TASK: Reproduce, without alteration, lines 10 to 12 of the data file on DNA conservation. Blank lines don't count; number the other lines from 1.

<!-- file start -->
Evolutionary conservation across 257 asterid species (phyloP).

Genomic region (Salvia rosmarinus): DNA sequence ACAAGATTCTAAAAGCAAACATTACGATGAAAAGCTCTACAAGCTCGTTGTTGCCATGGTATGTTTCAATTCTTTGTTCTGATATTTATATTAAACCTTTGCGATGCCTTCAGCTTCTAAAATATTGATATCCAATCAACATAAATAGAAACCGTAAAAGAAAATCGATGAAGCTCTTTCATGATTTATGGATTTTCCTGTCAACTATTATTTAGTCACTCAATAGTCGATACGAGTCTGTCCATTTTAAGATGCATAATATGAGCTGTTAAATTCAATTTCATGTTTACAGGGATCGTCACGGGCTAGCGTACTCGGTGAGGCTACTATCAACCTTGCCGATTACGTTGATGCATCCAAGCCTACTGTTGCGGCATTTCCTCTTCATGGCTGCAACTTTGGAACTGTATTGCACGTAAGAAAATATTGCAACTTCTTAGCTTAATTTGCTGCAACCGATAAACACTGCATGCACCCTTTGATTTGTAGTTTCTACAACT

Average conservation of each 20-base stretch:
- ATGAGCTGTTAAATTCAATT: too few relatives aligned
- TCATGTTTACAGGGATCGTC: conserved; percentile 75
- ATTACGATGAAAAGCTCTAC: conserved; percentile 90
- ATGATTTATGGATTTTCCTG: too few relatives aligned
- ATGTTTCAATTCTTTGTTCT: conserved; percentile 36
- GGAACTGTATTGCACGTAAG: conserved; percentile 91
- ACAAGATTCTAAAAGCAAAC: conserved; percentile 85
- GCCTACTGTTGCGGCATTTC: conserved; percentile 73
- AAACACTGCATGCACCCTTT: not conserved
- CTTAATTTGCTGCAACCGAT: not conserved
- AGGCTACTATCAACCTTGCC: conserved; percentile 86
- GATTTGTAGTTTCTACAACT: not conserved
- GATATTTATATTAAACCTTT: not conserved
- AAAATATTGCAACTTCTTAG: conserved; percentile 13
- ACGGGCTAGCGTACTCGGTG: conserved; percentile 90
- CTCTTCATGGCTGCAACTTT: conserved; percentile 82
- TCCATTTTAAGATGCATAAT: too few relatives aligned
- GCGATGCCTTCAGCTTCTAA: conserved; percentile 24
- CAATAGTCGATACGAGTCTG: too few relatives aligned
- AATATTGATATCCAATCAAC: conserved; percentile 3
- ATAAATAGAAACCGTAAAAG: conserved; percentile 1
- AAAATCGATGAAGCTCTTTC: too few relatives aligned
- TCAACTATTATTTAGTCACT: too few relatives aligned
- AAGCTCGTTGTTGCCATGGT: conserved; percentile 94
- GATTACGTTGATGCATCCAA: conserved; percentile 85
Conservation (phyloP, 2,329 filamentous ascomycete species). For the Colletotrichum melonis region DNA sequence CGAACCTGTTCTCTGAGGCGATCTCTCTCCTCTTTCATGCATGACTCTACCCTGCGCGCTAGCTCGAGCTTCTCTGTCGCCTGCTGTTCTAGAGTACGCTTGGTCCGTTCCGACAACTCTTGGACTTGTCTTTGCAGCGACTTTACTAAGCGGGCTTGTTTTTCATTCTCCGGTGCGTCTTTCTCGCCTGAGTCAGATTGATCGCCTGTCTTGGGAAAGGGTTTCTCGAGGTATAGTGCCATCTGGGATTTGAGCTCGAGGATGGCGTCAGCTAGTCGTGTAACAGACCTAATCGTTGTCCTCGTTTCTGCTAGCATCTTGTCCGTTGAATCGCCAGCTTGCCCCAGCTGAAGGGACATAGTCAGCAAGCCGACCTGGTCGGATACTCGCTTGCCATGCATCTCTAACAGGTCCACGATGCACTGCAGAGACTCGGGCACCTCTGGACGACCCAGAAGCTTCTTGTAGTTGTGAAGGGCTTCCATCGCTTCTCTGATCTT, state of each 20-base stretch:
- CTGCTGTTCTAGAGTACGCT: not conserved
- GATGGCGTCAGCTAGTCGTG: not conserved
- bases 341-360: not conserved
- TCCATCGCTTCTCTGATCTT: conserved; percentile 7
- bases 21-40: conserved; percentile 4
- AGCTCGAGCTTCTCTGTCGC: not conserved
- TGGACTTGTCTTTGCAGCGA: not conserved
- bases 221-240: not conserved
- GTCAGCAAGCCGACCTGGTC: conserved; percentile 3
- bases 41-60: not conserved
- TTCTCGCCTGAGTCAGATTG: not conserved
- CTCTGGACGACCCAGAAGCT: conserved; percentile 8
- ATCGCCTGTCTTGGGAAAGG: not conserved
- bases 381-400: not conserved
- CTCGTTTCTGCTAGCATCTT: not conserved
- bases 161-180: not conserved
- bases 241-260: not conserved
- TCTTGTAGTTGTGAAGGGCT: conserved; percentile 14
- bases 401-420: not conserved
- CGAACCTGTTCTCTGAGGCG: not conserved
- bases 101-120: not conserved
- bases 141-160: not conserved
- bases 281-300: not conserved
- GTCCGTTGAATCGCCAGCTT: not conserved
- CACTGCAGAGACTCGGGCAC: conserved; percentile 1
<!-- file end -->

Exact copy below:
- ACAAGATTCTAAAAGCAAAC: conserved; percentile 85
- GCCTACTGTTGCGGCATTTC: conserved; percentile 73
- AAACACTGCATGCACCCTTT: not conserved